Whatever the outcome, in the immediate short term there is likely to be a significant resource demand
If you look across the entire transactional lifecycle, a lot of firms have gaps in entity functionality. Capability for a UK booking model and access into Europe does not mean that functionality is the same or replicated across entities or architectures. Some have different systems in different locations to access local markets (granted Target 2 for cash and securities may have addressed some of this), but a lot of firms still run multiple access points and branch structures. Firms will need to look at the booking model across the entire transaction lifecycle. This challenge is more prevalent in UK firms having to enable a European entity. What Trading (brokers, market access…..) settlement and clearing relationships need changing?
What governance, risk and control changes are required in the first, second, first and third lines of defence in line with the EBA’s vision to avoid ‘name-plating’?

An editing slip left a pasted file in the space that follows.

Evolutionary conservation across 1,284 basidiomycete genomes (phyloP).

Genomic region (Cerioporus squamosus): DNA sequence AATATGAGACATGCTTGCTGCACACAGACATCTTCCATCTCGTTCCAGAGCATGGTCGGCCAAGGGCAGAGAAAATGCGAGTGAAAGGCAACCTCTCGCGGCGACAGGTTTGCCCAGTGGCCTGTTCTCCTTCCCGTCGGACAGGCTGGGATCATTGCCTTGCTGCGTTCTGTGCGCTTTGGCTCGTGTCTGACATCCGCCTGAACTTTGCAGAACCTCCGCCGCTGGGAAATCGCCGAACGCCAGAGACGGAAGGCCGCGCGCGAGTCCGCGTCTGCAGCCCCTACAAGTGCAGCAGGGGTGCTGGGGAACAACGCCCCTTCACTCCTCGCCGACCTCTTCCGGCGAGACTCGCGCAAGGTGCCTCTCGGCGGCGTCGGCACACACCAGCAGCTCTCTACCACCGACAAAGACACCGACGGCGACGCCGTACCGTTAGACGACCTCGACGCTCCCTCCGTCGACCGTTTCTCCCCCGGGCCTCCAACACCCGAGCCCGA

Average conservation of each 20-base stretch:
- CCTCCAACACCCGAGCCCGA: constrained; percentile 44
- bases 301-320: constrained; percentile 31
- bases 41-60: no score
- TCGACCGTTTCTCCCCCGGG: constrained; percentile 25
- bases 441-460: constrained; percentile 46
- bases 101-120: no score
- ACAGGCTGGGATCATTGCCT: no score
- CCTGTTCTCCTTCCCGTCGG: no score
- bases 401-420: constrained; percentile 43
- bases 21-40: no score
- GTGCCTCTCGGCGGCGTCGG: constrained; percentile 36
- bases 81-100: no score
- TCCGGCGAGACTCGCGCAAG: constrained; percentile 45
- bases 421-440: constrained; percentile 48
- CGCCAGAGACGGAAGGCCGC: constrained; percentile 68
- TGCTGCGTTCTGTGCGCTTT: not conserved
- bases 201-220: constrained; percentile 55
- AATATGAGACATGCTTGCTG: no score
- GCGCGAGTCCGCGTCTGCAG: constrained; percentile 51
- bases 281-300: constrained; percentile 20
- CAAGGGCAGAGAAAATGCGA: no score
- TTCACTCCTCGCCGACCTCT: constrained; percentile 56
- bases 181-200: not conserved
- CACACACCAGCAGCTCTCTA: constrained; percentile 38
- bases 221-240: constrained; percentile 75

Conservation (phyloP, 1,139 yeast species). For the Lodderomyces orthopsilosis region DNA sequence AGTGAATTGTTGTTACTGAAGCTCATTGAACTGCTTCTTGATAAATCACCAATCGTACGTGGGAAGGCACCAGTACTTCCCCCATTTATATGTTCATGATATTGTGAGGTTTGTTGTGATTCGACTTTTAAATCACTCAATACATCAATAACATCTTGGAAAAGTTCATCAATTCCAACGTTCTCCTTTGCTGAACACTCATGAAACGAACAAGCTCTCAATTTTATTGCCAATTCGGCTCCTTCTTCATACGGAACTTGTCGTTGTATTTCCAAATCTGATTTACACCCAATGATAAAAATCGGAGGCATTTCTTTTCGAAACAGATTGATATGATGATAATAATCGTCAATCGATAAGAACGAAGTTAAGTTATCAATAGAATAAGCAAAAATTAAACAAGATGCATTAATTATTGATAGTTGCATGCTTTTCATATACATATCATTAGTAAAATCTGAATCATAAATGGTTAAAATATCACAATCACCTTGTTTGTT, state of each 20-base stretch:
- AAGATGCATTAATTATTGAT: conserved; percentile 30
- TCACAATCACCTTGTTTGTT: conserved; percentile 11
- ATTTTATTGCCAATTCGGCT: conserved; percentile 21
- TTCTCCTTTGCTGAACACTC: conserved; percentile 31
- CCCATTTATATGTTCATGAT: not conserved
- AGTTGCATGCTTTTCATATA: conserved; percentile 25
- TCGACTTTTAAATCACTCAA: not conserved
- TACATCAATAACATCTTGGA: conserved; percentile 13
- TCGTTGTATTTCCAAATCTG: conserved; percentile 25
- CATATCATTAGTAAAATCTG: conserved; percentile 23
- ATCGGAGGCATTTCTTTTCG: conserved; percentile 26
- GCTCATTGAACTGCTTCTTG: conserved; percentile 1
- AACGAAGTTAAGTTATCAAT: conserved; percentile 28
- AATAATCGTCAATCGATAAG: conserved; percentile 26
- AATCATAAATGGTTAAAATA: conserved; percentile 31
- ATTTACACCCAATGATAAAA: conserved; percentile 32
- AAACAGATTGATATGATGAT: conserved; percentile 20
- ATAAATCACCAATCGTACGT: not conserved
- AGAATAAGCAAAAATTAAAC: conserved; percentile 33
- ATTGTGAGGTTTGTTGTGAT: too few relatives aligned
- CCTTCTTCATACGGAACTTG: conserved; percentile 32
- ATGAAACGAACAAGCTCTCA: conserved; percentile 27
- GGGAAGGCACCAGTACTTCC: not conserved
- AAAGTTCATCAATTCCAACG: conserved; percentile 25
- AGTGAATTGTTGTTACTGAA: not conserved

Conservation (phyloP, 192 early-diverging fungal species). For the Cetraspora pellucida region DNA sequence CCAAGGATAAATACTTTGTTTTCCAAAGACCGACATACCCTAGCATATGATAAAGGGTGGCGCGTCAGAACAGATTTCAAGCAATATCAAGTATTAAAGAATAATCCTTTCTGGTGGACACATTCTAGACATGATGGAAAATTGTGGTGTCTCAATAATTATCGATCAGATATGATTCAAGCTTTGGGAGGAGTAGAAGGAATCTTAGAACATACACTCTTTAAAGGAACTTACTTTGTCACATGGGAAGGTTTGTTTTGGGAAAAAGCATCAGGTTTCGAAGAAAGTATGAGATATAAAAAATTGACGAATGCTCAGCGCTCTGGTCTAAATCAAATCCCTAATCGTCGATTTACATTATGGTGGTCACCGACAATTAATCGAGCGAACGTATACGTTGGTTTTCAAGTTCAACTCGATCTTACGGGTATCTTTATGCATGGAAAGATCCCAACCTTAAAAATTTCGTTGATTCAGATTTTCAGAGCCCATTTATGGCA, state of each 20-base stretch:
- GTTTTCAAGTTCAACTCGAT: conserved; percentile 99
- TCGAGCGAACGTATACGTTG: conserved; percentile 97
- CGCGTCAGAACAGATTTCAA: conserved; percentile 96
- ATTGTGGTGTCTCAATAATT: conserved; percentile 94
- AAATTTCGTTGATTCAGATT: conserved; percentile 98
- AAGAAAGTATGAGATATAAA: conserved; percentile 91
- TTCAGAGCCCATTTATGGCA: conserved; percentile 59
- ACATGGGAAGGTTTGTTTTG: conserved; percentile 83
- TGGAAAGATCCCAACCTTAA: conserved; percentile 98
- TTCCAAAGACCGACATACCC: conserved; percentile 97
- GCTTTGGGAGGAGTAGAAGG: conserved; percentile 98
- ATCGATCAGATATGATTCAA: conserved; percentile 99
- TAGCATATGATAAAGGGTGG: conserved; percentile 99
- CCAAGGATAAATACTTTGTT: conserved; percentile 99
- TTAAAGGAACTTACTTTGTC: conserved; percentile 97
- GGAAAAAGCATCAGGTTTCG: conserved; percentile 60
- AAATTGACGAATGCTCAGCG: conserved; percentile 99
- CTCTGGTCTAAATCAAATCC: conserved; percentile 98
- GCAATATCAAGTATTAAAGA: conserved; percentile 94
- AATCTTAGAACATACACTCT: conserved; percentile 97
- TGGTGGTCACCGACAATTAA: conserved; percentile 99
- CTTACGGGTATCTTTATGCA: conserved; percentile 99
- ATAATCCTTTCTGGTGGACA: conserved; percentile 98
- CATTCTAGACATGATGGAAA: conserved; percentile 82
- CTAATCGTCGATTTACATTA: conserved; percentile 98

For firms wanting to manage their risk in a UK based entity, how do positions and balances move on a net basis to remove settlement and clearing duplicity across products?
These are just some of the challenges. A lot of organisations have taken the approach that there would be a transitionary state. If Theresa May fails to get agreement on the overall plan, which includes the business ‘transition’, there is a lot to be considered in a very short space of time. This includes Regulators, Market bodies, Financial and Non-Financial Institutions to name a few if the worst case happens. This could also lead to a temporary spike in resource demand in Q1 2019.
Should you need help with your Brexit initiative, please contact me: